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Biol Neonate. 1998;74(1):60-71.

Developmental changes in the calcium sensitivity of rabbit cranial arteries.

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1
Department of Physiology, Center for Perinatal Biology, Loma Linda University School of Medicine, Calif 92350, USA.

Abstract

The present experiments examine developmental changes in cerebrovascular Ca2+ sensitivity. Common carotid (COM), basilar (BAS) and femoral (FA) arteries from adult (n = 16), 8- to 9-day-old (n = 15) and 24- to 25-day-old rabbits (n = 12) were denuded of the endothelium and permeabilized with beta-escin. Bath calcium concentrations were controlled via EGTA-Ca2+ buffer solutions. Adult pCa-force relations were right-shifted relative to those of 8- to 9-day-old rabbits but were similar to those of 24- to 25-day-olds. Adult pD2 (-log ED50) values for Ca2+ averaged 6.36 +/- 0.03 (COM), 6.77 +/- 0.04 (BAS) and 6.40 +/- 0.04 (FA). Corresponding 8- to 9-day-old values were 6.85 +/- 0.03, 7.08 +/- 0.08 and 6.76 +/- 0.05. In all arteries studied, the addition of 5-hydroxytryptamine (5-HT) subsequent to contraction by a constant submaximal (EC30) concentration of Ca2+ produced a dose-dependent and GDP3S-sensitive increase in tension attributable to an increase in Ca2+ sensitivity. The magnitudes of 5-HT-induced increases in Ca2+ sensitivity were significantly greatest in 8- to 9-day-old rabbits, intermediate in 24- to 25-day-old rabbits, and least in adults. GTPgammaS mimicked the effects of 5-HT and prevented further increases in Ca2+ sensitivity induced by 5-HT in all arteries from all age groups. GDPbetaS completely reversed all effects of 5-HT on Ca2+ sensitivity. From these data we conclude that baseline Ca2+ sensitivity is elevated in newborn relative to adult rabbits, at least in femoral, common carotid and basilar arteries. In these arteries, 5-HT can increase Ca2+ sensitivity via a G-protein-dependent mechanism which is more effective in neonatal than adult arteries. These effects of maturation on vascular Ca2+ sensitivity may play an important role in developmental changes in vascular reactivity.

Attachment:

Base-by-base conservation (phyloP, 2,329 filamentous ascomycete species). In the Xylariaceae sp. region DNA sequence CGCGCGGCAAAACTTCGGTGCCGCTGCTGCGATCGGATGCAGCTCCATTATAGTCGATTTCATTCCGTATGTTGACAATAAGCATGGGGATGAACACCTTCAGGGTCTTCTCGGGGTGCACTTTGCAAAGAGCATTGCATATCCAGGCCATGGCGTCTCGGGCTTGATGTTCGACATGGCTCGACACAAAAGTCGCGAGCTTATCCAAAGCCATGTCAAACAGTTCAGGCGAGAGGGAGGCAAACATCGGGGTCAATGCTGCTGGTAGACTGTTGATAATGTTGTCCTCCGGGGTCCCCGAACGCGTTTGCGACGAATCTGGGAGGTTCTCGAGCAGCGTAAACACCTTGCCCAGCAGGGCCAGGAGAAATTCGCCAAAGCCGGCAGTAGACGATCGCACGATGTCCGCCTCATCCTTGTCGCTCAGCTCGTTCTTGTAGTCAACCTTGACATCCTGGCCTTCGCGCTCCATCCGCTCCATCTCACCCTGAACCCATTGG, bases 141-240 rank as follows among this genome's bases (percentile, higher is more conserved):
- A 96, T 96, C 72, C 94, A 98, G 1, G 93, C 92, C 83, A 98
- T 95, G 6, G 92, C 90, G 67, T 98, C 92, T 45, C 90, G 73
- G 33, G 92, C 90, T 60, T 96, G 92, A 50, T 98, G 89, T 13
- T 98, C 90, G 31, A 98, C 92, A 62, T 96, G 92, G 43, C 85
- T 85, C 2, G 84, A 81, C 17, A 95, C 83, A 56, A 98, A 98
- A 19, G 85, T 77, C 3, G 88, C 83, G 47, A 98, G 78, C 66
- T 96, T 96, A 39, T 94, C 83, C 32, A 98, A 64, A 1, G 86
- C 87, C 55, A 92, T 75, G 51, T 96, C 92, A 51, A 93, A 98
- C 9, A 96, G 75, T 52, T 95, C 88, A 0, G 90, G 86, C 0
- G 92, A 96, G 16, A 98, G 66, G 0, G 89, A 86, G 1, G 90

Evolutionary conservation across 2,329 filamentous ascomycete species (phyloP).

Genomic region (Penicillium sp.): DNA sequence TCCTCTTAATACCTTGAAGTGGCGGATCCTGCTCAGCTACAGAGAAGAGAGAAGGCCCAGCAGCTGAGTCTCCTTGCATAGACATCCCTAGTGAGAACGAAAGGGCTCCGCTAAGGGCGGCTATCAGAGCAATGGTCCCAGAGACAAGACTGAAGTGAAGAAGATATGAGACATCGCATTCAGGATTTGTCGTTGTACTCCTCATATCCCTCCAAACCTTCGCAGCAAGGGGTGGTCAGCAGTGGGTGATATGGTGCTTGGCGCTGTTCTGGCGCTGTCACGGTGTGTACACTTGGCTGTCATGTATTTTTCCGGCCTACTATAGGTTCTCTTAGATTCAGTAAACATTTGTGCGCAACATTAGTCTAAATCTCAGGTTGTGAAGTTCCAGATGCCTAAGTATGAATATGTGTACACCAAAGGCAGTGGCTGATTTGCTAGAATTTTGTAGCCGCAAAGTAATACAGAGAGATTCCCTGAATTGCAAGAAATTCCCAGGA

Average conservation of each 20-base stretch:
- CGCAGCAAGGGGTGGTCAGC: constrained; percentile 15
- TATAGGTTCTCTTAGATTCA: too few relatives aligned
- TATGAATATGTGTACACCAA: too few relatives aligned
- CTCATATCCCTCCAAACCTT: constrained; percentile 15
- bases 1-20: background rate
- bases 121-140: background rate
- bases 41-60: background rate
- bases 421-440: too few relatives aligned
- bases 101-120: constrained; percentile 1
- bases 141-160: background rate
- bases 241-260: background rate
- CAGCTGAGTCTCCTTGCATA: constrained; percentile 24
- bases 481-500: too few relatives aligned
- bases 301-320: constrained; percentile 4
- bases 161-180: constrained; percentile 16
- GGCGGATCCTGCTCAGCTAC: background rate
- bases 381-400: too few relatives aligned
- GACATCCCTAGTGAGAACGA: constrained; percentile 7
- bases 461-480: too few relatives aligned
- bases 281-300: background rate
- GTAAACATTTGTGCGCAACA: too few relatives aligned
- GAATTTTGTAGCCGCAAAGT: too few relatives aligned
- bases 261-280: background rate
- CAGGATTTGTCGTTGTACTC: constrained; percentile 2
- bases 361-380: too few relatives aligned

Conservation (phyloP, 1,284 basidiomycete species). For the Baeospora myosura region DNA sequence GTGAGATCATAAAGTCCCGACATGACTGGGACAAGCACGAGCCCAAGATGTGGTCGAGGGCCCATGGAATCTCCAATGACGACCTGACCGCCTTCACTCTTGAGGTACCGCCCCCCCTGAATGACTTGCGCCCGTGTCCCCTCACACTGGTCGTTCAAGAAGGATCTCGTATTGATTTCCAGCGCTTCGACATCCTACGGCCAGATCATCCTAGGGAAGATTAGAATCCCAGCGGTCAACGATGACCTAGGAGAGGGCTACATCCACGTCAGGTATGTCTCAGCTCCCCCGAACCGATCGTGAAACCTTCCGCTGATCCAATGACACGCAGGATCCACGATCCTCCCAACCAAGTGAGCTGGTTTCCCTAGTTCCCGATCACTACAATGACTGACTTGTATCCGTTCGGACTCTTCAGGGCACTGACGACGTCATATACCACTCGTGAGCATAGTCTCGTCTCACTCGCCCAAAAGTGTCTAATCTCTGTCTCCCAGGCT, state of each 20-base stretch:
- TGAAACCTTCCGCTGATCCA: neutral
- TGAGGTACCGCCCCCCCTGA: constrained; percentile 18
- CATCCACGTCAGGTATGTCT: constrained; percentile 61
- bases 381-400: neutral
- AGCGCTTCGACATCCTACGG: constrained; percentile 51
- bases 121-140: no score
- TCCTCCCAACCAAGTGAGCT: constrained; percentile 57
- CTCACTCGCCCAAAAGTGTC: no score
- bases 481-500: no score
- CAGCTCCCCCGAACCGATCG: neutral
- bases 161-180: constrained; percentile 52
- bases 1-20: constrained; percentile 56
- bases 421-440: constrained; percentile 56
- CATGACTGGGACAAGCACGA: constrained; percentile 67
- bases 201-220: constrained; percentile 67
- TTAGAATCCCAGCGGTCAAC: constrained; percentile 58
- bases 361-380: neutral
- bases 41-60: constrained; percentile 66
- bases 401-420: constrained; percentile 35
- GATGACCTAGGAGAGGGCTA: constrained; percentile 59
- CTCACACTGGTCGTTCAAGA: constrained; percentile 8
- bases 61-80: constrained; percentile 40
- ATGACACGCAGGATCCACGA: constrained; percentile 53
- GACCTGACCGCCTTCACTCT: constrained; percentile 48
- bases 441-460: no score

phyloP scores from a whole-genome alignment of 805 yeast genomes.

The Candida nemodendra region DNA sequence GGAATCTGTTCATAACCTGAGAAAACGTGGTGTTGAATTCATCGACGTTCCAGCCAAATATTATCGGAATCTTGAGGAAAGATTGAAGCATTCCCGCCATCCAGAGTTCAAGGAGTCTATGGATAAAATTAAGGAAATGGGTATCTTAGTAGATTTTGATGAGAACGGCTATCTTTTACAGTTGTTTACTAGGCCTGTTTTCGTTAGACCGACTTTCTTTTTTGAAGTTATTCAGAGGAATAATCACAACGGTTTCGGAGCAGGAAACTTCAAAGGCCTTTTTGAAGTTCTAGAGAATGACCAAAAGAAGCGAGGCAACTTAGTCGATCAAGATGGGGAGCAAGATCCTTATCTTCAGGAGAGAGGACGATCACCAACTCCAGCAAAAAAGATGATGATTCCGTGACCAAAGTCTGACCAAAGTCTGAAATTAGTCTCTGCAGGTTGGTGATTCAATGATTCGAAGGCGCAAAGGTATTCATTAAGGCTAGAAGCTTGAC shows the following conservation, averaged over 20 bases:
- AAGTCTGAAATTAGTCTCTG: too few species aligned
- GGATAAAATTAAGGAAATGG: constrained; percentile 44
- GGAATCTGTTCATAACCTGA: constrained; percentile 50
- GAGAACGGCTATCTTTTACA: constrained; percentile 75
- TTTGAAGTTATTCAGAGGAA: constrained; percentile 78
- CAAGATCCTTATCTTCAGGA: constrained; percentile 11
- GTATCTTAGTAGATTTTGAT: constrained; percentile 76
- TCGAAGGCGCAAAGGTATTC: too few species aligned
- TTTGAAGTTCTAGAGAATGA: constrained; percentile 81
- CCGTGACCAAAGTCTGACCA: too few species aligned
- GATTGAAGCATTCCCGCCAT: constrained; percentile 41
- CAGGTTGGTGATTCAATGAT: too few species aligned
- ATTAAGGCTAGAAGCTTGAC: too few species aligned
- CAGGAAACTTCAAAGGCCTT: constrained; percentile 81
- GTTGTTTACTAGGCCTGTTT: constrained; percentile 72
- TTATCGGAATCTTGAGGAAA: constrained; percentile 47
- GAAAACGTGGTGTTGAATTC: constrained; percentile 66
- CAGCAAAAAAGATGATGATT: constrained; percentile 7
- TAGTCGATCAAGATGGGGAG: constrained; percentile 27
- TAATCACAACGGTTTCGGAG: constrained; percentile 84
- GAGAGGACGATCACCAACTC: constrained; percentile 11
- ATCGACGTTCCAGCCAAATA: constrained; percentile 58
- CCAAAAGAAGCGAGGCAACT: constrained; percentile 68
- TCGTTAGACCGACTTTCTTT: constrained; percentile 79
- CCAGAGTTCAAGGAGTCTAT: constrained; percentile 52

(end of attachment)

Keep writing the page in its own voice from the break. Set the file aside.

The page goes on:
PMID:
9657670
[Indexed for MEDLINE]
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